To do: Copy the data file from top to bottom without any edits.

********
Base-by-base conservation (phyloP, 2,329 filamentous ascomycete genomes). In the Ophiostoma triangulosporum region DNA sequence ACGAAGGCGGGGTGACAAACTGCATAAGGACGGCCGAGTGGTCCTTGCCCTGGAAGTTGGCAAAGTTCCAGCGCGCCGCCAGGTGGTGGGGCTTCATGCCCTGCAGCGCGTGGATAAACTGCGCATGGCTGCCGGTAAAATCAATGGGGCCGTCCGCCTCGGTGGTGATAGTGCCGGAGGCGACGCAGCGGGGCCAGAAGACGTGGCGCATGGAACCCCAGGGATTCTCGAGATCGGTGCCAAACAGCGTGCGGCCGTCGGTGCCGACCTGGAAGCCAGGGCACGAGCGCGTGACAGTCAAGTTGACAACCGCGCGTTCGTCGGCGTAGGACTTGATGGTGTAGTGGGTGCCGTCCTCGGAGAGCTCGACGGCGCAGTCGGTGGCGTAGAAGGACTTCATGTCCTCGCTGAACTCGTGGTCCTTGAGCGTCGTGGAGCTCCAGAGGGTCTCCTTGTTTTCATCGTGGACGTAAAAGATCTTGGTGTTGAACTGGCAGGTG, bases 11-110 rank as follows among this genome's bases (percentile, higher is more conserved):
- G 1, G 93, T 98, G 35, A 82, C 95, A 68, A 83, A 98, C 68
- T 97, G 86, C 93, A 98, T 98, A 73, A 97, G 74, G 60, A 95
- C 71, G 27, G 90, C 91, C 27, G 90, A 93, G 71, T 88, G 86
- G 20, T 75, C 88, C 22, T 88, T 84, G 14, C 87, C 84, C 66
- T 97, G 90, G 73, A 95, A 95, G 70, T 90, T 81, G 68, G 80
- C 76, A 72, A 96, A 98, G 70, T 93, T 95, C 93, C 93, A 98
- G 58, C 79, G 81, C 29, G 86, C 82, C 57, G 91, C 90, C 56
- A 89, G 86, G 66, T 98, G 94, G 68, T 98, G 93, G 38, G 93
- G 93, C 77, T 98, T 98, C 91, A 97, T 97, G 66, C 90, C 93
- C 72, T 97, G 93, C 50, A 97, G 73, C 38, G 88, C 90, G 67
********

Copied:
Base-by-base conservation (phyloP, 2,329 filamentous ascomycete genomes). In the Ophiostoma triangulosporum region DNA sequence ACGAAGGCGGGGTGACAAACTGCATAAGGACGGCCGAGTGGTCCTTGCCCTGGAAGTTGGCAAAGTTCCAGCGCGCCGCCAGGTGGTGGGGCTTCATGCCCTGCAGCGCGTGGATAAACTGCGCATGGCTGCCGGTAAAATCAATGGGGCCGTCCGCCTCGGTGGTGATAGTGCCGGAGGCGACGCAGCGGGGCCAGAAGACGTGGCGCATGGAACCCCAGGGATTCTCGAGATCGGTGCCAAACAGCGTGCGGCCGTCGGTGCCGACCTGGAAGCCAGGGCACGAGCGCGTGACAGTCAAGTTGACAACCGCGCGTTCGTCGGCGTAGGACTTGATGGTGTAGTGGGTGCCGTCCTCGGAGAGCTCGACGGCGCAGTCGGTGGCGTAGAAGGACTTCATGTCCTCGCTGAACTCGTGGTCCTTGAGCGTCGTGGAGCTCCAGAGGGTCTCCTTGTTTTCATCGTGGACGTAAAAGATCTTGGTGTTGAACTGGCAGGTG, bases 11-110 rank as follows among this genome's bases (percentile, higher is more conserved):
- G 1, G 93, T 98, G 35, A 82, C 95, A 68, A 83, A 98, C 68
- T 97, G 86, C 93, A 98, T 98, A 73, A 97, G 74, G 60, A 95
- C 71, G 27, G 90, C 91, C 27, G 90, A 93, G 71, T 88, G 86
- G 20, T 75, C 88, C 22, T 88, T 84, G 14, C 87, C 84, C 66
- T 97, G 90, G 73, A 95, A 95, G 70, T 90, T 81, G 68, G 80
- C 76, A 72, A 96, A 98, G 70, T 93, T 95, C 93, C 93, A 98
- G 58, C 79, G 81, C 29, G 86, C 82, C 57, G 91, C 90, C 56
- A 89, G 86, G 66, T 98, G 94, G 68, T 98, G 93, G 38, G 93
- G 93, C 77, T 98, T 98, C 91, A 97, T 97, G 66, C 90, C 93
- C 72, T 97, G 93, C 50, A 97, G 73, C 38, G 88, C 90, G 67